We had portolio reviews there and then Scholastic!  I’ve long been a fan of Arthur Levine Books, so it was an experience showing my work to Editor Weslie Turner. She said it was a great portfolio overall, but she wanted to see if I could bring the emotions and movements of my animal characters to kids – so I have more work to do.

I also spent hours at the Metropolitan Museum of Art and even some of the Frick collection. As it should happen, at the same time, I had assignment to do a Singer Sargent master copy. At right is a portrait I painted digitally of Julia inspired by Sargent’s The Daughters of Darley Boit. The more I looked, the more colors I saw. I tried to capture that piercing look that so many of Sargent’s paintings have.

I also got to see the Broadway show Aladdin while I was there. It also was great. A friend of my parents even knew some members of the cast.

Tomorrow I’ll be heading down to California for the Comics, Anime, Cartoons, and Fantasy show at Las Laguna Gallery. Here’s the flyer!  Say hello if you stop by. I plan to be there from 6:30-9:30 by my painting (Squid Attack on the Nautilus). More information can be found here. The show will be up from April 5-27th.

20,000 Leagues Under the Sea Octopus Card

By | art school, Children's book illustration, digital, Drawing, Fantasy, Illustration, Jules Verne, kids lit art, RMCAD, SCBWI | No Comments

I just finished this playing card today. It’s an octopus holding Captain Nemo’s Nautilus as the Ace of Spades. I had fun making this.

Next month I’m going to be going to New York City with other illustrators and my department chair. We’re going to be visiting museums and the Society of Illustrators and have some portfolio reviews.

Since I posted, I’ve also joined a SCBWI critique group and getting a picture book dummy together for 20,000 Leagues.

I’m in the Fantastical Worlds and Put a Bird on It Exhibitions!

By | Animals, birds, Children's book illustration, Cute Animals, digital, Fantasy, gouache, Illustration, kids lit art, Mixed Media, Painting | 3 Comments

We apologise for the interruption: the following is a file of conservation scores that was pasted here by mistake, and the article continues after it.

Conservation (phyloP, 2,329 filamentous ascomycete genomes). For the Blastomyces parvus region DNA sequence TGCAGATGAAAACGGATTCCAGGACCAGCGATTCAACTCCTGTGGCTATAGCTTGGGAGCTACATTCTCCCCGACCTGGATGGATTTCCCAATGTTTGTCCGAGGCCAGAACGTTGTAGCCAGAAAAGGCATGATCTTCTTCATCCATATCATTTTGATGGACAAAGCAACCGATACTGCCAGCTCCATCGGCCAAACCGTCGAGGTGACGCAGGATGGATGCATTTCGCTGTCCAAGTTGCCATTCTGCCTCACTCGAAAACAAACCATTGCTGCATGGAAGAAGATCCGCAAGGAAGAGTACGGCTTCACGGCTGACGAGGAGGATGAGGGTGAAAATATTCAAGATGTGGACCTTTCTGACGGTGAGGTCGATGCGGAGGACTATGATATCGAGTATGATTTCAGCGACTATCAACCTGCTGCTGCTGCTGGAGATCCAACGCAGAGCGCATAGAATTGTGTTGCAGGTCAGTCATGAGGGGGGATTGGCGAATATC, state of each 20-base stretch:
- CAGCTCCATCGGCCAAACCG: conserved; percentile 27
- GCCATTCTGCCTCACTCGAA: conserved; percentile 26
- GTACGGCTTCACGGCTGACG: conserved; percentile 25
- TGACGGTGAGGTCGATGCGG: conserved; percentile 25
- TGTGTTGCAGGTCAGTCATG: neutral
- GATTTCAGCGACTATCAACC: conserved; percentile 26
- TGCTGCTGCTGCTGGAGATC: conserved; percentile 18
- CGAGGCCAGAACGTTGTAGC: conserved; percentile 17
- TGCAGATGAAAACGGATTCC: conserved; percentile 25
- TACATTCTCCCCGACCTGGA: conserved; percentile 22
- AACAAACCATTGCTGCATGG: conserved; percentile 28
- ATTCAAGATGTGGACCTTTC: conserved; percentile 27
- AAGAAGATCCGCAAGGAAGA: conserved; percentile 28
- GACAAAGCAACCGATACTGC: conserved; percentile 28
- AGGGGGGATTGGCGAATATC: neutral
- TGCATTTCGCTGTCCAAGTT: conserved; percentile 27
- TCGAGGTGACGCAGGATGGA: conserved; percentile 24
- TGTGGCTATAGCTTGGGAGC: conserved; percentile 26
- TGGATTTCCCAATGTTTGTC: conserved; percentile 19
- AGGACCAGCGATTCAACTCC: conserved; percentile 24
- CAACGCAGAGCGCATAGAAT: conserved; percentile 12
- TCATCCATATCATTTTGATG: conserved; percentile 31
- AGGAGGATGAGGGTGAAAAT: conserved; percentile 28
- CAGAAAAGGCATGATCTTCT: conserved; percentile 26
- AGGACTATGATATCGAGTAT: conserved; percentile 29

I’m excited to share that I’ve juried in two art pieces in the Fantastical Worlds Exhibition at Blakely Hall.  The curator is Anna Macrae and the event was organized by ArtEast. I am thrilled and honored. There are some amazing artists in the show. Put it on your calendar. The opening reception is September 7th at Blakely Hall in Issaquah 6-8 pm.  The art should be up until the beginning of November.

Here is my Art Statement for the show:

Animals have always captured my imagination. They come with a wild array of forms, colors, sounds, and with them an inner world we can only see faint traces of, and can never fully understand.  Focusing on animals in my work always seemed natural to me, expressing emotions and worlds outside our understanding.

“Outside Looking In” is a somewhat personal piece, capturing a moment in time between two worlds. The piece started from random pourings of blue ink on paper, which formed an appealing landscape; the rest was filled in digitally.

“20,000 Leagues Under the Sea with Rabbits” is a lighthearted piece, which attempts to capture that sense of wonder and mystery I’ve always been drawn to, of entering a world you never knew you were missing.
Screen Shot 2017-08-15 at 9.18.14 AM

buzzard-blue-skyI was also happy to hear that my painting of Edgar (see right) made it into ArtEast’s Put a Bird On It show that opens this Thursday evening at the ArtEast Center (I’ll be there) and remains there until October 1st.

Sketching Bears, Wolves, and Dogs

By | Animals, art school, Children's book illustration, Cute Animals, digital, Drawing, Illustration | No Comments

This week’s assignment are gestures of bears, wolves, and dogs. Using a envelope for the animals and simplifying geometric shapes helps with simplifying. The class is setting into a routine of drawing gestures with a little value added in some, skeleton and ecorche version, and discussion post which looks at different rendering of animals characters and how they can be portrayed as protagonists or antagonists in a story. It’s fun seeing the examples that my classmates come up with.

I’m finding I really like drawing with the Procreate app on the iPad pro and Apple pencil. It’s close to drawing with a real pencil. When I want this soft effect with pencil, I usually prefer to use mylar (Dura-lar) which comes in huge rolls from Dick Blick and erases cleanly.

bearslittle-polar-bearwolves

labrador-1labrador-2labrador-3

My discussion post:
There’s some amount of range when it comes to how sympathetically bear characters are portrayed. On the sympathetic side, there are characters such as teddy bears, and related characters such as the Care Bears and Winnie the Pooh, which are modeled more on the stuffed animal than the actual animal.